By chance we come upon this massive palace as we head north on the N9. The PALACIO DE MAFRA.

It is a Baroque Palace & Monastery, located in the town of Mafra. The basilica is very impressive...

...with many sculptures. On the right is the Statue of St Bruno.

All the sculptures are by famous artists who trained at the Mafra School of Sculpture.

The palace is famous for its amazing library, which houses over 40,000 books in gold embossed leather bindings.

We set up camp on the coast 2km north of Nazare & ride to Portugal's largest church.


Now a UNESCO World Heritage Site, it was founded in 1153.

The facade has marble statues of St Benedict.

The Central Nave is simple, but yet at the same time overpowering.

The vaulted ceiling and massive columns add to the medieval look.

The Sala dos Reis.

The walls are tiled with frescos that depict the founding of the abbey...

...and statues of the Portuguese kings stand high above.

The galleries are in keeping with the Cistercian.

The Dormitory.

The Cloister of Dom Dinis or Cloister of Silence.

The courtyards very similar to the ones we had seen in Lisbon.

The kitchen with its huge chimney.

Several basins are arranged around the kitchen...

...all nicely decorated.

A constant water supply came from a diverted stream.

How about having a stone table like this one in your house?

The Chapterhouse.

The Refectory. At the top of the staircase a monk would read from the bible ...

... while others ate in silence below in this area.

The Octagonal Lavabo. Monks used wash their hands at this fountain.

The Tombs of Pedro I & Ines de Castro.

The sarcophagus has integral details.

The Sacristy Doorway.

Several more sarcophagus are located in the church.

One last picture and we are back on the motorcycle heading inland...

... to the town of Batahla.

Another awe inspiring church of Portuguese Gothic architecture.

The Dominican abbey of SANTA MARIA DA VITORIA at Batalha.

Another UNESCO World Heritage Site.

The Portal is lined with religious motifs and statues of the apostles.

The main entrance is massive.

The impossing central Nave.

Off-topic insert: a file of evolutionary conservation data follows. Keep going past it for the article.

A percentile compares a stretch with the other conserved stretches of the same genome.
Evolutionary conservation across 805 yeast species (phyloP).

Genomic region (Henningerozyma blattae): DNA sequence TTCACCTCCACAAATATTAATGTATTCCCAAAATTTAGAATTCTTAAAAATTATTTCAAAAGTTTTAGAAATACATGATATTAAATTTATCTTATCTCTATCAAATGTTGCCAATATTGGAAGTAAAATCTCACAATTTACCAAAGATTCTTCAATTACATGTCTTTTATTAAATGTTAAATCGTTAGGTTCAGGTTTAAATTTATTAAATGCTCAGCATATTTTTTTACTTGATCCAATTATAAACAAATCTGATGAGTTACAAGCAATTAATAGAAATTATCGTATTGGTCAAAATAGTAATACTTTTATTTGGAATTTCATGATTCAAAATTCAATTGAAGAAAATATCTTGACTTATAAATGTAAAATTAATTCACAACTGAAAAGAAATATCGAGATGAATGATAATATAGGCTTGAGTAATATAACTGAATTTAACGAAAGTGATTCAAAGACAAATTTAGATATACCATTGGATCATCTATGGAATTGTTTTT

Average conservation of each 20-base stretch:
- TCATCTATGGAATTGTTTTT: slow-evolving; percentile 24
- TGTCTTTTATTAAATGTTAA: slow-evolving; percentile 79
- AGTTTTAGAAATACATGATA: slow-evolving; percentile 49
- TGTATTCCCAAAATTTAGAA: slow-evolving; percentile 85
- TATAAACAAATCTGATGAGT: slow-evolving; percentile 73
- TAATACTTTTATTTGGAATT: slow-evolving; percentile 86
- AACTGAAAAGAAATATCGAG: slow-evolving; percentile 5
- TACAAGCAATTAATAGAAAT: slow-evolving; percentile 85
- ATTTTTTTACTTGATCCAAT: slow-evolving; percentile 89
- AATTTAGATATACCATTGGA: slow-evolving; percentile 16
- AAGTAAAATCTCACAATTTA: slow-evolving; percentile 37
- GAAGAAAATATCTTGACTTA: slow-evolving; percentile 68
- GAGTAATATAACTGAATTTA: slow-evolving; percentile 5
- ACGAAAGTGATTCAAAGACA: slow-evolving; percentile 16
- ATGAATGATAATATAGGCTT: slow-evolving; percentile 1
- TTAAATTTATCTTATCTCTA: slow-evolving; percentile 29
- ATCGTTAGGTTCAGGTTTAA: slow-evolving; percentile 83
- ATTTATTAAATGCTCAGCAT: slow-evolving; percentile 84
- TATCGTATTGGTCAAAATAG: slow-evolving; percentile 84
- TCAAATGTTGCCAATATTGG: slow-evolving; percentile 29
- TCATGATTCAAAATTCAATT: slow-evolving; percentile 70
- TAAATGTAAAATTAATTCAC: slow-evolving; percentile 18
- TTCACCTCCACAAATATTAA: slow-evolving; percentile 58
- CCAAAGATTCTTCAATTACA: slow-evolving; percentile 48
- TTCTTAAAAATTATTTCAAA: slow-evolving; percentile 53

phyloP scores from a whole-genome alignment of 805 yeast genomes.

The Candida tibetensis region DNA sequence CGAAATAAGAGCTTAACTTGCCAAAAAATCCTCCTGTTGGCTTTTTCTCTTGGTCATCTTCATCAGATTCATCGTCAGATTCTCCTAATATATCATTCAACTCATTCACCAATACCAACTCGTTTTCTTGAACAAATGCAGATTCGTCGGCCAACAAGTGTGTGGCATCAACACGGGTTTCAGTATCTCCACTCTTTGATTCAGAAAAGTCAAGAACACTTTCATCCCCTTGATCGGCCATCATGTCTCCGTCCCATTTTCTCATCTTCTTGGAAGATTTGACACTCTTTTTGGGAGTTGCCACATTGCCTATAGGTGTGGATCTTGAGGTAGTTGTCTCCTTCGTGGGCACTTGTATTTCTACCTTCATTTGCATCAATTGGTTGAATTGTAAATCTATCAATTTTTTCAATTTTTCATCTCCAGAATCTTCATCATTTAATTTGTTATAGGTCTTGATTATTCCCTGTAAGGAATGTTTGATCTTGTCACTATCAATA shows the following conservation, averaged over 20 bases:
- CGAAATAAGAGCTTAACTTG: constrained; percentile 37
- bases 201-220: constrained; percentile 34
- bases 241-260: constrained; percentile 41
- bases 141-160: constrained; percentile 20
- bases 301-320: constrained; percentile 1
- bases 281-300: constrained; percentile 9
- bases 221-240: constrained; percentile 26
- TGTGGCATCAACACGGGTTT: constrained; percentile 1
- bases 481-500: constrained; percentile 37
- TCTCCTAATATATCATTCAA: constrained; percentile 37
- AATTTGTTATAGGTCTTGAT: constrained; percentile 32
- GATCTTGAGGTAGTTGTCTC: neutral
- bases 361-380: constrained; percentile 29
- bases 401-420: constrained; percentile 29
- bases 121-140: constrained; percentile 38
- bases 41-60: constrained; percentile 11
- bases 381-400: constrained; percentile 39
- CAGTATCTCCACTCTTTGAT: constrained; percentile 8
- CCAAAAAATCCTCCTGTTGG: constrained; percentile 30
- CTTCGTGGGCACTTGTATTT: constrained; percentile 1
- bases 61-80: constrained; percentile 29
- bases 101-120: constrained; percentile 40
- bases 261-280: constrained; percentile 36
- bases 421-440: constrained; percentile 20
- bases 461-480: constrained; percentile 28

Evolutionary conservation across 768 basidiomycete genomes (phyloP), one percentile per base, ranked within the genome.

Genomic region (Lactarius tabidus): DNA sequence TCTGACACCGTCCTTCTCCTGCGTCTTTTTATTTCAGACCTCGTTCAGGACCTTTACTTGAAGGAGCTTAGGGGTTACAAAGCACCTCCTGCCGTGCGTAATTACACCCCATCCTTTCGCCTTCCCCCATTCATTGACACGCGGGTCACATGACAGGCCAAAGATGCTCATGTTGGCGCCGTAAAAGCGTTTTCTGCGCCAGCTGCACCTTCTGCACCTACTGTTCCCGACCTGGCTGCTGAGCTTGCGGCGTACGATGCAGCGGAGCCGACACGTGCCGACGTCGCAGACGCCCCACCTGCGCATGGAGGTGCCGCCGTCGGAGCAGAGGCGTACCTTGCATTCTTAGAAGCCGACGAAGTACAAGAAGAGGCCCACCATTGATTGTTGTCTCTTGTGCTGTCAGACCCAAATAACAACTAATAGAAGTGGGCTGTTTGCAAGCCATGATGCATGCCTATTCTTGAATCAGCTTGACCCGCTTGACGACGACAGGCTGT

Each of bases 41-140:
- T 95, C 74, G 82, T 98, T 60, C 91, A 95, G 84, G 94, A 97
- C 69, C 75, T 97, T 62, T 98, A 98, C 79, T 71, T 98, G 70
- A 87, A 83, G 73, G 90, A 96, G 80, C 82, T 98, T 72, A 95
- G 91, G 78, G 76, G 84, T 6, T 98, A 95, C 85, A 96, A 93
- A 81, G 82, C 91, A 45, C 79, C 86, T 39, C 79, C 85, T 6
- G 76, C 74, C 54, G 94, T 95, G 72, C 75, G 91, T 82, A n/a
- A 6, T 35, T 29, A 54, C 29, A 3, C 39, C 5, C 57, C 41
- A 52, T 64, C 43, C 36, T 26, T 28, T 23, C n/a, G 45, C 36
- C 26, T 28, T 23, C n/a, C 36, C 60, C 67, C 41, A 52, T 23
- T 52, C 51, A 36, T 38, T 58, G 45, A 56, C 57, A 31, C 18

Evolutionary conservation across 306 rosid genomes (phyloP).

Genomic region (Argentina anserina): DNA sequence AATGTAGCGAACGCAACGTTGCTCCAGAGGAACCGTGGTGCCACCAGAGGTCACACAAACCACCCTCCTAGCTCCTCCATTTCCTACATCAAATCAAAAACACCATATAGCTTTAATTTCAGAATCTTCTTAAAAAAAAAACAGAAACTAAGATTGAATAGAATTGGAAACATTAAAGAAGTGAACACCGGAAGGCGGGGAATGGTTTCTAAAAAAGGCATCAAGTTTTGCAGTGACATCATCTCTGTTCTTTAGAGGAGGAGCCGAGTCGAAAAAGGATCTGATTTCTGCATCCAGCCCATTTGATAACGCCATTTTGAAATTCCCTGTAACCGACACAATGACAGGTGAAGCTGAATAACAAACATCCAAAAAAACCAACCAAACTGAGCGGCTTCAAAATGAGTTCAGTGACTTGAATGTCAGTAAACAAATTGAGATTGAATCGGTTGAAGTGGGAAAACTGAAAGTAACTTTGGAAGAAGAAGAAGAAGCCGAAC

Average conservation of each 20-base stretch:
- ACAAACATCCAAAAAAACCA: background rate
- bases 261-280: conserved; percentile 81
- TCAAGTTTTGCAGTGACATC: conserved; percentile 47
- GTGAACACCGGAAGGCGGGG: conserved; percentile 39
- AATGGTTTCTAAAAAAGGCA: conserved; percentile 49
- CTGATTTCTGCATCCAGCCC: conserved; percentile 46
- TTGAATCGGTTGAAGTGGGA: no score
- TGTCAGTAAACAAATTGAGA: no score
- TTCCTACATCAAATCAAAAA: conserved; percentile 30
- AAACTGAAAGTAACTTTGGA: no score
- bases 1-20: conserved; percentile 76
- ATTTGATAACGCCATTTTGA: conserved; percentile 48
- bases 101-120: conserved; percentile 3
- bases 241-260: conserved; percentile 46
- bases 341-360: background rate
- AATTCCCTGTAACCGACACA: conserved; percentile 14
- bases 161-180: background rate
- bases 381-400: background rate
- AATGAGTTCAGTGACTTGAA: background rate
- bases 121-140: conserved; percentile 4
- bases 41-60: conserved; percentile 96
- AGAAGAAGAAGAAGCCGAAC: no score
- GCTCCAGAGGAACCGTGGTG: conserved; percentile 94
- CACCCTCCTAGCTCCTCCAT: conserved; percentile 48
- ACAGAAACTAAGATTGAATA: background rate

The Abbey started by Afonso Domingues in 1388 and completed by David Huguet.

Stained glass windows behind the choir date from 1514.

The Founder's Chapel. The tomb of Joao I & his wife Philippa of Lancaster.

They lie hand in hand.

The chapel is topped by an octagonal lantern.

The Royal Cloister.

Gothic Arches.

Stained glass windows.

The Chapterhouse. Today Guards keep watch by the Tomb of teh Unkown Solidiers.

Different sculptures.

Gears of a old clock.

The Lavabo, where the monks would wash their hands in this fountain (1450).

A few into the courtyard from the Royal Cloister with the Stork Tower in the background.

The monastery was built from plae limestone.

Gothic Arches.

The Unfinished Chapels. A Octagonal Mausoleum.

The tomb of King Duarte and Queen Leonor.

The Manueline Portal carved in 1509 by Mateus Fernandes.

July 24, 2008. After spending the night on a campground in Nazare, we head to TOMAR.

On the hill top overlooking the town of Tomar lies the CONVENTO DE CRISTO...

...founded in 1162 by the Grand Master of the Templars.

This church/convent differed from the previous two (2) as it was surrounded by large fortress like walls.

Entrance to the church is through the South Portal.

The Laundry Cloister.

The grand staircase to the south portal.

The ruins of the former royal quarters.

The ceiling in the New Sacristy.

The Charola, the nucleus of the monastery and Templars' oratory.

Biblical scenes are depicted on the frescos lining the archways and walls.

The gilted octagon, is definitely the highlight.

Beautiful restored frescos.

The layout is based on the Rotunda of Jerusalem's Holy Sepulchre.

Spiral staircases lead to the Terrace of Wax.


The Terrace of Wax, where honeycombs were left to dry.

The Manueline Window.

The carvings are elaborate around this window.

Restoration is continues as mother nature is wearing away on these sculptures.

Marine motifs - Old Man of the Sea.

The entire convent is massive. Stairways lead to different quarters...

...there are so many rooms.

The old aqueduct can still be seen as it joins up with the Cloister of the Crows.

The Grand Dormitory.

The Count fo Tomar's Olive Oil Cellar.

Olive Oil was kept in these vases.

The Micha Cloister.

Bread was distributed among the poor in this courtyard.

Baker's Oven.

The Great/Main Cloister with a beautiful fountain in its centre.

The ruins of the Chapterhouse of friars and knights.